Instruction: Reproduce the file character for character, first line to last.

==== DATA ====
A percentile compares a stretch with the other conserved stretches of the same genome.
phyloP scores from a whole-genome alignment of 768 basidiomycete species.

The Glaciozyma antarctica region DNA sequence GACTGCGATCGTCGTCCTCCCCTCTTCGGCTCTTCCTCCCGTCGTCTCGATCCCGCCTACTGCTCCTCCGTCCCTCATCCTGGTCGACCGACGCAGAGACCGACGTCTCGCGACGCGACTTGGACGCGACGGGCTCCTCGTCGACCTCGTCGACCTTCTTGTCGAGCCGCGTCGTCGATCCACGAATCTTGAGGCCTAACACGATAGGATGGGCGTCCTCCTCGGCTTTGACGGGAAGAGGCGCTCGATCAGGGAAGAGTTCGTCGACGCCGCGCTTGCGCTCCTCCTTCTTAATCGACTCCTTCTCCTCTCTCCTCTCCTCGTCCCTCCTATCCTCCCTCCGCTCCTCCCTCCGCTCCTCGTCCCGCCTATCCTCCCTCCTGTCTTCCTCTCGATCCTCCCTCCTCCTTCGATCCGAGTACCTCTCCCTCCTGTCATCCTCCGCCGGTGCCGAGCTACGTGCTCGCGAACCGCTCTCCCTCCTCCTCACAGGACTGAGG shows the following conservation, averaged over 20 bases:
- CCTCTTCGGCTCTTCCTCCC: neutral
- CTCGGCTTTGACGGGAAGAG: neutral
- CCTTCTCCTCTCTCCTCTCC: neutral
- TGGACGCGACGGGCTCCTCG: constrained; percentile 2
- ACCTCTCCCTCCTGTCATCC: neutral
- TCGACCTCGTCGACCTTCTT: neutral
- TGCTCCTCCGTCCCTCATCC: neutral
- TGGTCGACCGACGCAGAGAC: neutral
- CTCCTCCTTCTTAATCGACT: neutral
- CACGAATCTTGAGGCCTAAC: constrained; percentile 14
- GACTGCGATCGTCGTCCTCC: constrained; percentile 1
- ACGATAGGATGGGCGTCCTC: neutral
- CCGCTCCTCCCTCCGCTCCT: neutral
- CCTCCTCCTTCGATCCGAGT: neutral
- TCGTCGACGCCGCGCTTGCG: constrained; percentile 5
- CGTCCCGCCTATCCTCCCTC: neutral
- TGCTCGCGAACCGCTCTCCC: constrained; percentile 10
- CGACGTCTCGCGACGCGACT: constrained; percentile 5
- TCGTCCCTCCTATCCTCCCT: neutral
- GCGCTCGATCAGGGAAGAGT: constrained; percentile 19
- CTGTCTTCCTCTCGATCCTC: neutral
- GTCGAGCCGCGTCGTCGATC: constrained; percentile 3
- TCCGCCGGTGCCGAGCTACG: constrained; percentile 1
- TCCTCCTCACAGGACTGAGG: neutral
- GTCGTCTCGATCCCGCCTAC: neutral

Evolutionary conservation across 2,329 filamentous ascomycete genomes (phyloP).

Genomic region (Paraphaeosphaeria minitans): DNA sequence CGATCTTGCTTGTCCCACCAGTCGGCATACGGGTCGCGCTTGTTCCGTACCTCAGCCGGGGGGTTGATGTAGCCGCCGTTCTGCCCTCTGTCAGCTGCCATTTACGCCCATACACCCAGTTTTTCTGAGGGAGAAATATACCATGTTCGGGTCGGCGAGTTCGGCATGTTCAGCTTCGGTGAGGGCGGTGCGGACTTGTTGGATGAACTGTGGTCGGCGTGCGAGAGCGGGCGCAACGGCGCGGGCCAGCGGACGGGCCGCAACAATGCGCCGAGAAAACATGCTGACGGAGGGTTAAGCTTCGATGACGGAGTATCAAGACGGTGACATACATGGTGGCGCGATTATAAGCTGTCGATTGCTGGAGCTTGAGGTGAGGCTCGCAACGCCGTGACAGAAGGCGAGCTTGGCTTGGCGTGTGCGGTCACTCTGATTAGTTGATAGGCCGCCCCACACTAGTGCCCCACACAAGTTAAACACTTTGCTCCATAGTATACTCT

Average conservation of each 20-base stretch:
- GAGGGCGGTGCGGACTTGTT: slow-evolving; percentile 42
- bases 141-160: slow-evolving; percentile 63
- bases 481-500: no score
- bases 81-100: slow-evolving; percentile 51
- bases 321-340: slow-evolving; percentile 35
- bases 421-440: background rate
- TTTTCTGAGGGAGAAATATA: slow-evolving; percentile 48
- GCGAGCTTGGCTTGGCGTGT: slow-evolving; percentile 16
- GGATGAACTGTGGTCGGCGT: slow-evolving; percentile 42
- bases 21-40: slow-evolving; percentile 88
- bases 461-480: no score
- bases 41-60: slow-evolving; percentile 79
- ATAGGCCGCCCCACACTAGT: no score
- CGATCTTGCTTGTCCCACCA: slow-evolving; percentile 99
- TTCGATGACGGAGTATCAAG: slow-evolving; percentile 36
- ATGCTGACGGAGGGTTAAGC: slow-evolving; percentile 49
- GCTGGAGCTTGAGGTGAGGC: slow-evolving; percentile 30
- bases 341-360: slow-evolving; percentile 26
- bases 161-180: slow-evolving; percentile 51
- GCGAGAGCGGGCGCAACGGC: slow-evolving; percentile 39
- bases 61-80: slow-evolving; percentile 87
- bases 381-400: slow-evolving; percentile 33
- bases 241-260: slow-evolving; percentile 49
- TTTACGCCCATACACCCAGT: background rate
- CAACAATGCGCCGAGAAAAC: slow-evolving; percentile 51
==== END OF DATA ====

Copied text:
A percentile compares a stretch with the other conserved stretches of the same genome.
phyloP scores from a whole-genome alignment of 768 basidiomycete species.

The Glaciozyma antarctica region DNA sequence GACTGCGATCGTCGTCCTCCCCTCTTCGGCTCTTCCTCCCGTCGTCTCGATCCCGCCTACTGCTCCTCCGTCCCTCATCCTGGTCGACCGACGCAGAGACCGACGTCTCGCGACGCGACTTGGACGCGACGGGCTCCTCGTCGACCTCGTCGACCTTCTTGTCGAGCCGCGTCGTCGATCCACGAATCTTGAGGCCTAACACGATAGGATGGGCGTCCTCCTCGGCTTTGACGGGAAGAGGCGCTCGATCAGGGAAGAGTTCGTCGACGCCGCGCTTGCGCTCCTCCTTCTTAATCGACTCCTTCTCCTCTCTCCTCTCCTCGTCCCTCCTATCCTCCCTCCGCTCCTCCCTCCGCTCCTCGTCCCGCCTATCCTCCCTCCTGTCTTCCTCTCGATCCTCCCTCCTCCTTCGATCCGAGTACCTCTCCCTCCTGTCATCCTCCGCCGGTGCCGAGCTACGTGCTCGCGAACCGCTCTCCCTCCTCCTCACAGGACTGAGG shows the following conservation, averaged over 20 bases:
- CCTCTTCGGCTCTTCCTCCC: neutral
- CTCGGCTTTGACGGGAAGAG: neutral
- CCTTCTCCTCTCTCCTCTCC: neutral
- TGGACGCGACGGGCTCCTCG: constrained; percentile 2
- ACCTCTCCCTCCTGTCATCC: neutral
- TCGACCTCGTCGACCTTCTT: neutral
- TGCTCCTCCGTCCCTCATCC: neutral
- TGGTCGACCGACGCAGAGAC: neutral
- CTCCTCCTTCTTAATCGACT: neutral
- CACGAATCTTGAGGCCTAAC: constrained; percentile 14
- GACTGCGATCGTCGTCCTCC: constrained; percentile 1
- ACGATAGGATGGGCGTCCTC: neutral
- CCGCTCCTCCCTCCGCTCCT: neutral
- CCTCCTCCTTCGATCCGAGT: neutral
- TCGTCGACGCCGCGCTTGCG: constrained; percentile 5
- CGTCCCGCCTATCCTCCCTC: neutral
- TGCTCGCGAACCGCTCTCCC: constrained; percentile 10
- CGACGTCTCGCGACGCGACT: constrained; percentile 5
- TCGTCCCTCCTATCCTCCCT: neutral
- GCGCTCGATCAGGGAAGAGT: constrained; percentile 19
- CTGTCTTCCTCTCGATCCTC: neutral
- GTCGAGCCGCGTCGTCGATC: constrained; percentile 3
- TCCGCCGGTGCCGAGCTACG: constrained; percentile 1
- TCCTCCTCACAGGACTGAGG: neutral
- GTCGTCTCGATCCCGCCTAC: neutral

Evolutionary conservation across 2,329 filamentous ascomycete genomes (phyloP).

Genomic region (Paraphaeosphaeria minitans): DNA sequence CGATCTTGCTTGTCCCACCAGTCGGCATACGGGTCGCGCTTGTTCCGTACCTCAGCCGGGGGGTTGATGTAGCCGCCGTTCTGCCCTCTGTCAGCTGCCATTTACGCCCATACACCCAGTTTTTCTGAGGGAGAAATATACCATGTTCGGGTCGGCGAGTTCGGCATGTTCAGCTTCGGTGAGGGCGGTGCGGACTTGTTGGATGAACTGTGGTCGGCGTGCGAGAGCGGGCGCAACGGCGCGGGCCAGCGGACGGGCCGCAACAATGCGCCGAGAAAACATGCTGACGGAGGGTTAAGCTTCGATGACGGAGTATCAAGACGGTGACATACATGGTGGCGCGATTATAAGCTGTCGATTGCTGGAGCTTGAGGTGAGGCTCGCAACGCCGTGACAGAAGGCGAGCTTGGCTTGGCGTGTGCGGTCACTCTGATTAGTTGATAGGCCGCCCCACACTAGTGCCCCACACAAGTTAAACACTTTGCTCCATAGTATACTCT

Average conservation of each 20-base stretch:
- GAGGGCGGTGCGGACTTGTT: slow-evolving; percentile 42
- bases 141-160: slow-evolving; percentile 63
- bases 481-500: no score
- bases 81-100: slow-evolving; percentile 51
- bases 321-340: slow-evolving; percentile 35
- bases 421-440: background rate
- TTTTCTGAGGGAGAAATATA: slow-evolving; percentile 48
- GCGAGCTTGGCTTGGCGTGT: slow-evolving; percentile 16
- GGATGAACTGTGGTCGGCGT: slow-evolving; percentile 42
- bases 21-40: slow-evolving; percentile 88
- bases 461-480: no score
- bases 41-60: slow-evolving; percentile 79
- ATAGGCCGCCCCACACTAGT: no score
- CGATCTTGCTTGTCCCACCA: slow-evolving; percentile 99
- TTCGATGACGGAGTATCAAG: slow-evolving; percentile 36
- ATGCTGACGGAGGGTTAAGC: slow-evolving; percentile 49
- GCTGGAGCTTGAGGTGAGGC: slow-evolving; percentile 30
- bases 341-360: slow-evolving; percentile 26
- bases 161-180: slow-evolving; percentile 51
- GCGAGAGCGGGCGCAACGGC: slow-evolving; percentile 39
- bases 61-80: slow-evolving; percentile 87
- bases 381-400: slow-evolving; percentile 33
- bases 241-260: slow-evolving; percentile 49
- TTTACGCCCATACACCCAGT: background rate
- CAACAATGCGCCGAGAAAAC: slow-evolving; percentile 51